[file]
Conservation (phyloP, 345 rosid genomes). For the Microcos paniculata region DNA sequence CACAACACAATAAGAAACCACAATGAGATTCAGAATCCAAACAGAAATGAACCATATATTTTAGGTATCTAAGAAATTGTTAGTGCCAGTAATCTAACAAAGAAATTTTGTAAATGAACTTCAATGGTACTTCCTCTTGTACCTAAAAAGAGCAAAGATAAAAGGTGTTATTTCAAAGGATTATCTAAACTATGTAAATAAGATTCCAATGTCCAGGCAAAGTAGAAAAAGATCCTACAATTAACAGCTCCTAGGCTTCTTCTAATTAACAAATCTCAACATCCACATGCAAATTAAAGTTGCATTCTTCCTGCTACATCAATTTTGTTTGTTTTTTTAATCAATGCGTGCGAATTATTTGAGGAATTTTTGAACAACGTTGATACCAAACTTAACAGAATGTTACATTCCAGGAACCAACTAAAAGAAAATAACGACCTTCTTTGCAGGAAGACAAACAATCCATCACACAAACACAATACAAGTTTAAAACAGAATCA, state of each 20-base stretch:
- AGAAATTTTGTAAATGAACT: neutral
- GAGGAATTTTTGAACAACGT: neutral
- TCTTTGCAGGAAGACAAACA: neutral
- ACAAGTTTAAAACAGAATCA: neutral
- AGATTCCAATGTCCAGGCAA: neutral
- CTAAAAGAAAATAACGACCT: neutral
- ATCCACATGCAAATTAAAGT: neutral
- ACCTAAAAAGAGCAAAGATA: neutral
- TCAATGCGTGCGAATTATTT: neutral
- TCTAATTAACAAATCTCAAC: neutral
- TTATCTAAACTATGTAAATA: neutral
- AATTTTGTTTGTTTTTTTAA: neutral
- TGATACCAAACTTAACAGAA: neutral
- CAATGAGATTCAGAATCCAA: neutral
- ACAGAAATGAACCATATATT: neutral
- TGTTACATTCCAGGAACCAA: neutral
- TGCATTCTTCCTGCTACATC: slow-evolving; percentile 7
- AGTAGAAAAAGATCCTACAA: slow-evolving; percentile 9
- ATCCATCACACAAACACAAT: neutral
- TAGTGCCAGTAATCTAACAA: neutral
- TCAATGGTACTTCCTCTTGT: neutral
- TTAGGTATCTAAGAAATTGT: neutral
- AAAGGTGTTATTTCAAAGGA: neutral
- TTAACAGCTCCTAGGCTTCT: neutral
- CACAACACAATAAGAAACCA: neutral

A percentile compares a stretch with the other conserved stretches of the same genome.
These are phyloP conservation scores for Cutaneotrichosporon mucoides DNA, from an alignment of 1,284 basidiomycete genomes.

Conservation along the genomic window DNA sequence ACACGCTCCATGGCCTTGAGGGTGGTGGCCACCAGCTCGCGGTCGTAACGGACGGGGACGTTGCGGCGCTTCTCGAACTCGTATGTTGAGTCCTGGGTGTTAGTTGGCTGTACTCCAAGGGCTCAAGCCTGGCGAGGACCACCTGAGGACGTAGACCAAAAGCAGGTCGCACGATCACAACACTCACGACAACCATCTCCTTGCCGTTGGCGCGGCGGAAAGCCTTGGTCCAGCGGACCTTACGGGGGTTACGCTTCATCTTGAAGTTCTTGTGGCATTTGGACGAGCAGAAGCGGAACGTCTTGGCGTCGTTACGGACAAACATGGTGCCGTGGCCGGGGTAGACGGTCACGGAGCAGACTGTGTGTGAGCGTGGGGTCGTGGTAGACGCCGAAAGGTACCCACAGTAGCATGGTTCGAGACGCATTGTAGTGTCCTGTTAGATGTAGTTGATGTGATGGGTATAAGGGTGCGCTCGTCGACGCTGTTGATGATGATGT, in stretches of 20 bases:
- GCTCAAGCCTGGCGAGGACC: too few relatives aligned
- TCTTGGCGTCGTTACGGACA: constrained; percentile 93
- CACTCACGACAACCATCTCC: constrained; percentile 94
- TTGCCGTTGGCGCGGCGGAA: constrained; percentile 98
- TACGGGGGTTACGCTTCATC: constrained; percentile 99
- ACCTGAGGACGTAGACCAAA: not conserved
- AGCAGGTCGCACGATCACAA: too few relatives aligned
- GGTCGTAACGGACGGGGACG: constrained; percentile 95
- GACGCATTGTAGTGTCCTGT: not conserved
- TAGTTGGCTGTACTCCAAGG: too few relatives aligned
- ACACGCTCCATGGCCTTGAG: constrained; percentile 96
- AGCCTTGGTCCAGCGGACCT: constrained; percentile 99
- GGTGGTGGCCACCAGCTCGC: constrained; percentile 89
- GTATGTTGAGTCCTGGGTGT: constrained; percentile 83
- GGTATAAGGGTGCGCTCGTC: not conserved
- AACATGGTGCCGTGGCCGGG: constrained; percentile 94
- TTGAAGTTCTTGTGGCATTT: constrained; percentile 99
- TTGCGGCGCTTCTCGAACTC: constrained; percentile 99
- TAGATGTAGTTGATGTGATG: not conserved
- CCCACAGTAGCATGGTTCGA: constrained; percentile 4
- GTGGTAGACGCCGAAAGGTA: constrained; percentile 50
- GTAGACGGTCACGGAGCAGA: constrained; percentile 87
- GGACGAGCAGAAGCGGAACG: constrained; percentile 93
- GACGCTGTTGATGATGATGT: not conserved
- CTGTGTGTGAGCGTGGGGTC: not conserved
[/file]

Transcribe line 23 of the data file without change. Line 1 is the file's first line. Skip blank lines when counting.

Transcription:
- TTAGGTATCTAAGAAATTGT: neutral